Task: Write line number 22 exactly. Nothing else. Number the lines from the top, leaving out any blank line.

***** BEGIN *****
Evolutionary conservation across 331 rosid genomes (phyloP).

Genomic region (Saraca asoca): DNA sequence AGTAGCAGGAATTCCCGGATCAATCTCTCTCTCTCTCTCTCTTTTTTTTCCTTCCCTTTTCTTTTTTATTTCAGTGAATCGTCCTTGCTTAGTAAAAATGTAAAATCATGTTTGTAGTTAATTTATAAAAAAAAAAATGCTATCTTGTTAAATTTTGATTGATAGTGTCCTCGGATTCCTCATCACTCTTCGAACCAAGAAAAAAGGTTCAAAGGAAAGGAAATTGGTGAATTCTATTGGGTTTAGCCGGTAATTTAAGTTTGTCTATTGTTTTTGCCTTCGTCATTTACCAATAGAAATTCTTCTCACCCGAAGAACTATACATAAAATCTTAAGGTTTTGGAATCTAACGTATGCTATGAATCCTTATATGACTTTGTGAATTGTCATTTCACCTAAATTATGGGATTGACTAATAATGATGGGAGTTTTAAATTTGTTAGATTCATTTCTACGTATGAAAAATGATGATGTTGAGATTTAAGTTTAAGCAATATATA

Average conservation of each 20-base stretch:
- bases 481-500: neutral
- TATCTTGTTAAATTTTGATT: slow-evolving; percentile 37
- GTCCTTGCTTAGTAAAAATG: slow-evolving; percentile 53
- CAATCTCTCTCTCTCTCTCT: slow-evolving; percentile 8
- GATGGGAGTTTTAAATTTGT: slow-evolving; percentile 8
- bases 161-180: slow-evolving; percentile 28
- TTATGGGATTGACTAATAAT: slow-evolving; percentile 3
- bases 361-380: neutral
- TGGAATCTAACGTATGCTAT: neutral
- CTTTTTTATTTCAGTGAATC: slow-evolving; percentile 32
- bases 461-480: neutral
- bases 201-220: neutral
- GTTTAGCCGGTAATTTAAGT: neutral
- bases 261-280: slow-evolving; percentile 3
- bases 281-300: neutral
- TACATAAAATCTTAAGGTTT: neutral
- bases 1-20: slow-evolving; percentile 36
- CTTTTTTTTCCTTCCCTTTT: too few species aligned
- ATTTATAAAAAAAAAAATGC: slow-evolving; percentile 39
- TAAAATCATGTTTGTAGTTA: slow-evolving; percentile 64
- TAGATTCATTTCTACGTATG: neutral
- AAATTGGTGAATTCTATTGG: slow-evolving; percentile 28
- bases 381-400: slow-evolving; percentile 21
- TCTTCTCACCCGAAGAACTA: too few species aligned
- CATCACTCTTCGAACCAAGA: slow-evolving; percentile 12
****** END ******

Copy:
- ATTTATAAAAAAAAAAATGC: slow-evolving; percentile 39